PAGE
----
Dr Jennifer Martin Discusses How Insomnia Has Evolved & Affects In Insurance Coverage
In this video, Jennifer Martin, PhD, Assistant Professor, UCLA, David School of Medicine, shares her thoughts on how non-pharmacologic treatments for the management of insomnia has evolved over the past few years and how the increased use of behavioral treatments might affect insurance coverage.
This video was taken on June 3, 2013, at the Sleep 2013 Conference in Baltimore, MD.
From Medicaid providers that are regulated as insurers alongside managed care organizations, as happens in Mississippi, to “enhanced medical homes,” which are found in Colorado, the variety that exists in healthcare delivery across the states has adapted to reflect the shift to accountable care, according to an author writing for the American Journal of Public Health.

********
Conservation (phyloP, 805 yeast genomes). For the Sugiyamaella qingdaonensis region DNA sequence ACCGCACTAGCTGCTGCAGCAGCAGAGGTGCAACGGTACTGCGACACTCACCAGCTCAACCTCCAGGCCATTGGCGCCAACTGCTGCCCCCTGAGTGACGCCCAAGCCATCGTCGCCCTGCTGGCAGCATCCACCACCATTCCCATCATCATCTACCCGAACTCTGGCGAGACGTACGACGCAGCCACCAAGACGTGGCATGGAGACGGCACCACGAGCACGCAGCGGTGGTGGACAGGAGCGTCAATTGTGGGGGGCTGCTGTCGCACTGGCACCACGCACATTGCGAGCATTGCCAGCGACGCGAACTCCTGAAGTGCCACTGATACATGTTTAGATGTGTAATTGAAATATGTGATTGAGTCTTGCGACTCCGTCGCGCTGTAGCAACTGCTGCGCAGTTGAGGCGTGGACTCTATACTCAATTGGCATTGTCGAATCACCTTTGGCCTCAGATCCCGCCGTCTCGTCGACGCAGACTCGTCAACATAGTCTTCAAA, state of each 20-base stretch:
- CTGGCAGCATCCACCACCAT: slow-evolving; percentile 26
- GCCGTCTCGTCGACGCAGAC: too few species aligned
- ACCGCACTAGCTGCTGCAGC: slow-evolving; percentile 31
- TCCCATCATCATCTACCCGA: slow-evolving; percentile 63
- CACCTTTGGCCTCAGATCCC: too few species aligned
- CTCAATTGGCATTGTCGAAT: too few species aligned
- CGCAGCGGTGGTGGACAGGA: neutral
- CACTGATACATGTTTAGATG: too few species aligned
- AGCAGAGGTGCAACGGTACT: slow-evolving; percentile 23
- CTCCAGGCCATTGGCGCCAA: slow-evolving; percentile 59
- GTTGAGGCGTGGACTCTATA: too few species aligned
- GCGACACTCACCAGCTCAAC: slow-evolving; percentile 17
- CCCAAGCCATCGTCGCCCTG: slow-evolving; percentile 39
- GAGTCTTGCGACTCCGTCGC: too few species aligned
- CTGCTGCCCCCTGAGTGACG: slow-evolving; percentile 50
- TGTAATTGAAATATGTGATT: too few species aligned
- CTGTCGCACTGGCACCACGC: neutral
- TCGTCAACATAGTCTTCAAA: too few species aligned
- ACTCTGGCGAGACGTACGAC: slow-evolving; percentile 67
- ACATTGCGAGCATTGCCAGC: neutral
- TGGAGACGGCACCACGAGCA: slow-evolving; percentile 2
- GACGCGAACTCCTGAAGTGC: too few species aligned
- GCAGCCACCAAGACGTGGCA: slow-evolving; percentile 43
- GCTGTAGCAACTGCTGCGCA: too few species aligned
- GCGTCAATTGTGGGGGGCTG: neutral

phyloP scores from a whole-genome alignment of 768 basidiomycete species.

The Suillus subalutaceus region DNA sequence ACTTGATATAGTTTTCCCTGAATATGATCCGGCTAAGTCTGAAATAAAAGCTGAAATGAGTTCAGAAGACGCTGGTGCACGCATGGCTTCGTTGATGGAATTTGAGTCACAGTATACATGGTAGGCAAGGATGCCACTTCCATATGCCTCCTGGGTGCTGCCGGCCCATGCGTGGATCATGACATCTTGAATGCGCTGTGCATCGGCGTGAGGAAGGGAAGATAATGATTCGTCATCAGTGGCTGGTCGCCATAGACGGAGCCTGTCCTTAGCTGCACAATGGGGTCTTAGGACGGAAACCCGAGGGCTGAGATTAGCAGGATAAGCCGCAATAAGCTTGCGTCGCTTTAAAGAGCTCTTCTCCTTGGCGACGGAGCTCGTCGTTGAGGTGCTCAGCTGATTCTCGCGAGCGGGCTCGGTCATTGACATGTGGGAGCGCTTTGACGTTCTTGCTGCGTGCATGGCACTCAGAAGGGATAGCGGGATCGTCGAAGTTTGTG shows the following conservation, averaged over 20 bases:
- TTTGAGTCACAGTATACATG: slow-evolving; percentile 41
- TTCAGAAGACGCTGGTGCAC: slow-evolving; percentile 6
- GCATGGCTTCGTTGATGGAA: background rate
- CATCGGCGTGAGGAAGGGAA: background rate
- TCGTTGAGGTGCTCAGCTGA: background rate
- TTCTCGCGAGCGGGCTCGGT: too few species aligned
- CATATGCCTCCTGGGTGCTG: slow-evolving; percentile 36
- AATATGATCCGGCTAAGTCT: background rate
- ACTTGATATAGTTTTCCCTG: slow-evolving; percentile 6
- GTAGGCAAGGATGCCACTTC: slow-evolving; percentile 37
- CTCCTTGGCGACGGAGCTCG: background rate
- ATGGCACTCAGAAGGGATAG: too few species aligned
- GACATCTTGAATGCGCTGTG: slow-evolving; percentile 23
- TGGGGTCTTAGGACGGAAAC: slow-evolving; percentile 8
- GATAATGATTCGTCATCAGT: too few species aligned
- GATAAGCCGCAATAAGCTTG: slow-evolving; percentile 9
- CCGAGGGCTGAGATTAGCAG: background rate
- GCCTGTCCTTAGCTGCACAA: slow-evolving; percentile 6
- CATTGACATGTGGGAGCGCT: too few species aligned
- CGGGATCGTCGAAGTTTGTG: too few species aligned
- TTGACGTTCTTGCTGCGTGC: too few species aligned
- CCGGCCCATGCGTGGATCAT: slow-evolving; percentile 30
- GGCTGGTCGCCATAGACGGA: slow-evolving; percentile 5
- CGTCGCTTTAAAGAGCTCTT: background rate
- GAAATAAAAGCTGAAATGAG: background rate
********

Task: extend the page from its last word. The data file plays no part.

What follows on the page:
Panelists discussed the price of pharmaceuticals and controlling the cost of care at the 64th Annual Roy A. Bowers Pharmaceutical Conference: A Measured Approach—Health Care Delivery and Transformation in a Metric Driven World, held by Rutgers University.
From the youngest patients to the oldest, the Affordable Care Act’s promise that care will be provided despite pre-existing conditions is bumping against the challenge of keeping costs in check. From around the country come reports of pushback, which evoke the 1990s stories of managed care’s debut: limited choice.
The era of accountable care and pay for performance is here, and physicians will have to embrace these novel reimbursement models. In a plenary session, Rubin Cohen, MD, FCCP, a member of the American College of Chest Physician’s quality improvement committee, discussed the relationship between quality improvement and outcomes.